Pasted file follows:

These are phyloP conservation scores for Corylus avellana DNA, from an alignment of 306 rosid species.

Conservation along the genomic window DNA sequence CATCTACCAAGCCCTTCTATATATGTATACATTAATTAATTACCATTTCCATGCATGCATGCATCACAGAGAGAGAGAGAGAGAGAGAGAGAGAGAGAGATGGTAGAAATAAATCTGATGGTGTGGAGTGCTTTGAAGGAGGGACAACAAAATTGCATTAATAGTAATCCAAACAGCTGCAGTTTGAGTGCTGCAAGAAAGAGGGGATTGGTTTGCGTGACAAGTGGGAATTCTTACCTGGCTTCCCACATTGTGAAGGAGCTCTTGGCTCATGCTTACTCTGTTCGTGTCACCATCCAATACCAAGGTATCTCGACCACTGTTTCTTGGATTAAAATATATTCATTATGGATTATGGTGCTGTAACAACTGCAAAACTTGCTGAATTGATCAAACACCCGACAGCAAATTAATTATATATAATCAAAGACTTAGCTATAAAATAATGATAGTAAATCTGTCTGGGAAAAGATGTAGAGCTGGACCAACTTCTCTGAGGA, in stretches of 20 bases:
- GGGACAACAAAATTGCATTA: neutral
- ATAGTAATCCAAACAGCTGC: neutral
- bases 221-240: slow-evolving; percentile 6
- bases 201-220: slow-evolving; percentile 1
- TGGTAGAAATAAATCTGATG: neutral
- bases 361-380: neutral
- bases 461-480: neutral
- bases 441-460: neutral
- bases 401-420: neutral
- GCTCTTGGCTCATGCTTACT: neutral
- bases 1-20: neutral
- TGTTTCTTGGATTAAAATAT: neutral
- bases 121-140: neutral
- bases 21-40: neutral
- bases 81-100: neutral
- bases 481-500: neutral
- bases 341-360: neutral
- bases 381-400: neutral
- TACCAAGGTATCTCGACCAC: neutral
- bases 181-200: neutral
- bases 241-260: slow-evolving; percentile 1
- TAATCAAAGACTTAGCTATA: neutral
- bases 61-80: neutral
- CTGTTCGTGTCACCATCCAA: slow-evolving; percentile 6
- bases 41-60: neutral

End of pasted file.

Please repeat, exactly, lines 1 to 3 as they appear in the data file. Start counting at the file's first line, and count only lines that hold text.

These are phyloP conservation scores for Corylus avellana DNA, from an alignment of 306 rosid species.

Conservation along the genomic window DNA sequence CATCTACCAAGCCCTTCTATATATGTATACATTAATTAATTACCATTTCCATGCATGCATGCATCACAGAGAGAGAGAGAGAGAGAGAGAGAGAGAGAGATGGTAGAAATAAATCTGATGGTGTGGAGTGCTTTGAAGGAGGGACAACAAAATTGCATTAATAGTAATCCAAACAGCTGCAGTTTGAGTGCTGCAAGAAAGAGGGGATTGGTTTGCGTGACAAGTGGGAATTCTTACCTGGCTTCCCACATTGTGAAGGAGCTCTTGGCTCATGCTTACTCTGTTCGTGTCACCATCCAATACCAAGGTATCTCGACCACTGTTTCTTGGATTAAAATATATTCATTATGGATTATGGTGCTGTAACAACTGCAAAACTTGCTGAATTGATCAAACACCCGACAGCAAATTAATTATATATAATCAAAGACTTAGCTATAAAATAATGATAGTAAATCTGTCTGGGAAAAGATGTAGAGCTGGACCAACTTCTCTGAGGA, in stretches of 20 bases:
- GGGACAACAAAATTGCATTA: neutral